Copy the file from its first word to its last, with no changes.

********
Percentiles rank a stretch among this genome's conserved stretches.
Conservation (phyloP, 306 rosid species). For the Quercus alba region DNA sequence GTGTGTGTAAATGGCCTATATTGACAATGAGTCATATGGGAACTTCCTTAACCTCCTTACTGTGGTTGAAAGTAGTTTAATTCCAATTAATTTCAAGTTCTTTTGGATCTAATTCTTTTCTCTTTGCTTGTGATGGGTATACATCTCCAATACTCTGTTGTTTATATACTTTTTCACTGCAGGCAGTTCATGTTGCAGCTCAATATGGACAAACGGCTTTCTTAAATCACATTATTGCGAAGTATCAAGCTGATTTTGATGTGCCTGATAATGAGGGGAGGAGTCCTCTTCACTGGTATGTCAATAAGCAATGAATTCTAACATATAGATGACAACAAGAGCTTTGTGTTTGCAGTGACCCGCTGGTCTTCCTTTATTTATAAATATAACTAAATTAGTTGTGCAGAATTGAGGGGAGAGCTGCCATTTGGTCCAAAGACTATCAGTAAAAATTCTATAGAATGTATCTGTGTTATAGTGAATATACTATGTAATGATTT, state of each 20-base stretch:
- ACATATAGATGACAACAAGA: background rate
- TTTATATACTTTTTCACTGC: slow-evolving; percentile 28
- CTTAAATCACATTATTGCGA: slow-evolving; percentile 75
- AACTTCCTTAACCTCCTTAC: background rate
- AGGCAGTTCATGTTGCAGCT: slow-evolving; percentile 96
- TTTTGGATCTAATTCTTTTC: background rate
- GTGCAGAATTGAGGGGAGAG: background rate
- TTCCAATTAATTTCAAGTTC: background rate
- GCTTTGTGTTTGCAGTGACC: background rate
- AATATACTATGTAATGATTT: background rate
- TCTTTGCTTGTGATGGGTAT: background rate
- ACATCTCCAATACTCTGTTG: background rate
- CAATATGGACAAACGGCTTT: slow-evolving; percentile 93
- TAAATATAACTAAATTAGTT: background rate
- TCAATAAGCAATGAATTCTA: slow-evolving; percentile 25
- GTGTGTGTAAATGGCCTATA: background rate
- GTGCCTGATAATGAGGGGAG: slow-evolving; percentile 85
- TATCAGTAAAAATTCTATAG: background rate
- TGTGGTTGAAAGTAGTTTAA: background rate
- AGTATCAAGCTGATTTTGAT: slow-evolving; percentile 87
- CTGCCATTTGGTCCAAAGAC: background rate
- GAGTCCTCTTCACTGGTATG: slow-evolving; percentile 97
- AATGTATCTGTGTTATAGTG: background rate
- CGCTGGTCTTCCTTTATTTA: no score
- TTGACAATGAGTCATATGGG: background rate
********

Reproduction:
Percentiles rank a stretch among this genome's conserved stretches.
Conservation (phyloP, 306 rosid species). For the Quercus alba region DNA sequence GTGTGTGTAAATGGCCTATATTGACAATGAGTCATATGGGAACTTCCTTAACCTCCTTACTGTGGTTGAAAGTAGTTTAATTCCAATTAATTTCAAGTTCTTTTGGATCTAATTCTTTTCTCTTTGCTTGTGATGGGTATACATCTCCAATACTCTGTTGTTTATATACTTTTTCACTGCAGGCAGTTCATGTTGCAGCTCAATATGGACAAACGGCTTTCTTAAATCACATTATTGCGAAGTATCAAGCTGATTTTGATGTGCCTGATAATGAGGGGAGGAGTCCTCTTCACTGGTATGTCAATAAGCAATGAATTCTAACATATAGATGACAACAAGAGCTTTGTGTTTGCAGTGACCCGCTGGTCTTCCTTTATTTATAAATATAACTAAATTAGTTGTGCAGAATTGAGGGGAGAGCTGCCATTTGGTCCAAAGACTATCAGTAAAAATTCTATAGAATGTATCTGTGTTATAGTGAATATACTATGTAATGATTT, state of each 20-base stretch:
- ACATATAGATGACAACAAGA: background rate
- TTTATATACTTTTTCACTGC: slow-evolving; percentile 28
- CTTAAATCACATTATTGCGA: slow-evolving; percentile 75
- AACTTCCTTAACCTCCTTAC: background rate
- AGGCAGTTCATGTTGCAGCT: slow-evolving; percentile 96
- TTTTGGATCTAATTCTTTTC: background rate
- GTGCAGAATTGAGGGGAGAG: background rate
- TTCCAATTAATTTCAAGTTC: background rate
- GCTTTGTGTTTGCAGTGACC: background rate
- AATATACTATGTAATGATTT: background rate
- TCTTTGCTTGTGATGGGTAT: background rate
- ACATCTCCAATACTCTGTTG: background rate
- CAATATGGACAAACGGCTTT: slow-evolving; percentile 93
- TAAATATAACTAAATTAGTT: background rate
- TCAATAAGCAATGAATTCTA: slow-evolving; percentile 25
- GTGTGTGTAAATGGCCTATA: background rate
- GTGCCTGATAATGAGGGGAG: slow-evolving; percentile 85
- TATCAGTAAAAATTCTATAG: background rate
- TGTGGTTGAAAGTAGTTTAA: background rate
- AGTATCAAGCTGATTTTGAT: slow-evolving; percentile 87
- CTGCCATTTGGTCCAAAGAC: background rate
- GAGTCCTCTTCACTGGTATG: slow-evolving; percentile 97
- AATGTATCTGTGTTATAGTG: background rate
- CGCTGGTCTTCCTTTATTTA: no score
- TTGACAATGAGTCATATGGG: background rate